- Chronic pulmonary disease
- Chest wall injury
- Diaphragm dysfunction
Other Reasons for a Tracheostomy
- Neuromuscular diseases that paralyze or weaken breathing muscles
- Aspiration (inhaling food or liquid) related to muscle or sensory problems in the throat
- Fracture of cervical (neck) vertebrae with spinal cord injury
- Long-term unconsciousness or coma
- Disorders of respiratory control such as congenital central hypoventilation or central apnea
- Facial surgery and facial burns
- Anaphylaxis (severe allergic reaction)
Decannulation ― removing a trach tube ― may be considered when you are conscious and alert and show signs of adequate airflow to the lungs, such as:
- Not needing a ventilator
- Decreased secretions
- A strong cough
- Minimal respiratory difficulty
Decannulation can be done without a surgical procedure but must take place in a doctor’s office. You lie down, face up, and the nurse or doctor removes the tube and covers the opening with a dressing to keep air out. You will be instructed to cover the opening with your finger when you talk or cough.
You may experience a temporary sensation of shortness of breath as you adjust to breathing through your mouth and nose. The practitioners will be prepared to help you if removal of the tube causes difficulty breathing.
Once the tube is removed, a doctor or nurse will bandage the area. The tracheostomy will usually close on its own over about two weeks, leaving a small scar at the base of your neck. If the opening does not heal on its own, you may undergo a minor procedure to have it closed.
Preparing for Elective Tracheotomy
- Once you and your surgeon have decided a tracheostomy is right for you, the surgeon will examine you and determine if you are a good candidate for the surgery. The surgeon will assess the range of motion of your neck.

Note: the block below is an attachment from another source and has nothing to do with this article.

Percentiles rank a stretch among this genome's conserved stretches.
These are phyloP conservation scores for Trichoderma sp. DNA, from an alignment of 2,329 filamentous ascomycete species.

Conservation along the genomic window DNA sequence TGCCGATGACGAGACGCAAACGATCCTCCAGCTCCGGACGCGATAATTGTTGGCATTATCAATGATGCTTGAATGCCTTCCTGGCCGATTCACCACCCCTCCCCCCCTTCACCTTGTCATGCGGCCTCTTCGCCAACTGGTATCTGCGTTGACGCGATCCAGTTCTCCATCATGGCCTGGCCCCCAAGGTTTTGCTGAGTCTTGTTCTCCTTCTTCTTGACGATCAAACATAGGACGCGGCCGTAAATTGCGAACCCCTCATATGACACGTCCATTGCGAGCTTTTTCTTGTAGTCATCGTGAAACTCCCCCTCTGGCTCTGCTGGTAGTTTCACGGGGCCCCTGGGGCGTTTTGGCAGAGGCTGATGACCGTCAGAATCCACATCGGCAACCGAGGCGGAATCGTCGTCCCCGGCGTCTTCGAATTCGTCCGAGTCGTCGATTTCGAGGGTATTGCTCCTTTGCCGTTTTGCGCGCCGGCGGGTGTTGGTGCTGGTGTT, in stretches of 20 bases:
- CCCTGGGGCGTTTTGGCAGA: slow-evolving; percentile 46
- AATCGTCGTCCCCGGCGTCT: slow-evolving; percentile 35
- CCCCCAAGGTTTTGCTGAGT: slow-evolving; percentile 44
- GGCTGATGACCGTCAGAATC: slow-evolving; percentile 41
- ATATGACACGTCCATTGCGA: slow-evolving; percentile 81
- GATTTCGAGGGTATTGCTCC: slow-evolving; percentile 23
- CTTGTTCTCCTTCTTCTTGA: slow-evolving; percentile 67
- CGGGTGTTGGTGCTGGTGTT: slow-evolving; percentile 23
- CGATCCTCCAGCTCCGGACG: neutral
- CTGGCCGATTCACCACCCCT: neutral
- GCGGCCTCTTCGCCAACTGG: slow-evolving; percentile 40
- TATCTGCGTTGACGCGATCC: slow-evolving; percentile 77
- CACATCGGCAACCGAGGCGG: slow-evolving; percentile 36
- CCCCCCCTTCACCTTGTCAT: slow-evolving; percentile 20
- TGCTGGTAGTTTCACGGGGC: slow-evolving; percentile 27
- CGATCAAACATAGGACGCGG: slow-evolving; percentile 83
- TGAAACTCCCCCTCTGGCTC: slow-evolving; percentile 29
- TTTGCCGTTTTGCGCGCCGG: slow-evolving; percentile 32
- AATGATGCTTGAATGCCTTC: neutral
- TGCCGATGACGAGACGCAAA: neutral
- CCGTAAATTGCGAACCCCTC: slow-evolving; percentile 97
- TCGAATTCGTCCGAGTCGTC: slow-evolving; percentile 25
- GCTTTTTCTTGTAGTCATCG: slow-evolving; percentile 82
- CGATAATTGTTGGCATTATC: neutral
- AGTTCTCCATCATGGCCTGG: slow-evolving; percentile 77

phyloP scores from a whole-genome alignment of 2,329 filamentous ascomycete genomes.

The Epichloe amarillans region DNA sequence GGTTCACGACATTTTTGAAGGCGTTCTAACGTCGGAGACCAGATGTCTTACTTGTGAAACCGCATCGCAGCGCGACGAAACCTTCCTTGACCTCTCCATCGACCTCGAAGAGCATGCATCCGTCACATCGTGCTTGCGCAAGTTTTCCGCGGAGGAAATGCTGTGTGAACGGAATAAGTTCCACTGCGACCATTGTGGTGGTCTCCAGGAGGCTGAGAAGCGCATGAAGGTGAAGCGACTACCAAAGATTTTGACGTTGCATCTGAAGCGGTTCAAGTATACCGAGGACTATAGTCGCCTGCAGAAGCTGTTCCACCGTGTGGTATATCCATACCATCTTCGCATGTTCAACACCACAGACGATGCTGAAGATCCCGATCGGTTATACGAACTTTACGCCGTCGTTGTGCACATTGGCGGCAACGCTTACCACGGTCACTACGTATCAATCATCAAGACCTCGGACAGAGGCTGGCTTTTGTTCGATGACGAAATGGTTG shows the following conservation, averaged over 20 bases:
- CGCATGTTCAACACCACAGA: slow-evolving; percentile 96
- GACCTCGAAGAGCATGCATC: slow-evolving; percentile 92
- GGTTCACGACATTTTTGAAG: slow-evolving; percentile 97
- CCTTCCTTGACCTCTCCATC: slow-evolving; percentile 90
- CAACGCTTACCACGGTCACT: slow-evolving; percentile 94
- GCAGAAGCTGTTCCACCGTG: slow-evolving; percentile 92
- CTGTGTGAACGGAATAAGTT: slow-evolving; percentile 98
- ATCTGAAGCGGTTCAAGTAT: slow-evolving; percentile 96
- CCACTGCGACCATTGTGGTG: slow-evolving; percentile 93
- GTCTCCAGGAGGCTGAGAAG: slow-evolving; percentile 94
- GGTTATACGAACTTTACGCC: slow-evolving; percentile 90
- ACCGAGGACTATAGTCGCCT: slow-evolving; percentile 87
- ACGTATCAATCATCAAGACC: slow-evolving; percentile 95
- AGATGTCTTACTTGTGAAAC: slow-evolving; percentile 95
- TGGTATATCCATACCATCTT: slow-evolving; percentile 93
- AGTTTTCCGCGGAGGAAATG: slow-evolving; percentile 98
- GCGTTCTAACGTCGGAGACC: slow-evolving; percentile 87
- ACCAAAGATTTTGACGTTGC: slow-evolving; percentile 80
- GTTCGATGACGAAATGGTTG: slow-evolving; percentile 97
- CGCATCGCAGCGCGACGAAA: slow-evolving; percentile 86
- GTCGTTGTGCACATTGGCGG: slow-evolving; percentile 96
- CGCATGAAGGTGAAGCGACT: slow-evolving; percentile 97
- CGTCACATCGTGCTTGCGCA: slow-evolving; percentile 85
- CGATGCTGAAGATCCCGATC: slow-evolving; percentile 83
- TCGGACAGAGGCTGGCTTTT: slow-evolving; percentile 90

- A tracheotomy team, including the surgeons and anesthesiologists, will discuss the entire sequence and alternatives to the procedure.
- When an elective tracheotomy is scheduled and you will be having general anesthesia, you will get instructions on when to stop eating, drinking and taking your medicines before the procedure.
Elective Tracheotomy: What Happens
For elective tracheotomy that takes place in the operating room:
- When you are asleep under anesthesia or made comfortable with numbing medications, the doctor cleans and prepares your neck.
- The team will place a roll behind your neck to help hold it in an extended position.
- The surgeons then use imaging guidance called video bronchoscopy to find the correct place to insert the tube. and make a tunnel into that spot with a needle and a flexible tube called a cannula.
- Next, the opening is gently widened (dilated) with a special instrument, and the tracheostomy tube is placed inside.
- The trach tube is secured with sutures (stitches) and tracheostomy tape so that it does not move.
Percutaneous Dilational Tracheostomy (PDT)
This type of tracheostomy may be performed in the intensive care unit at the bedside and may be preferred since it is quicker and less expensive than scheduling and performing the procedure in the operating room.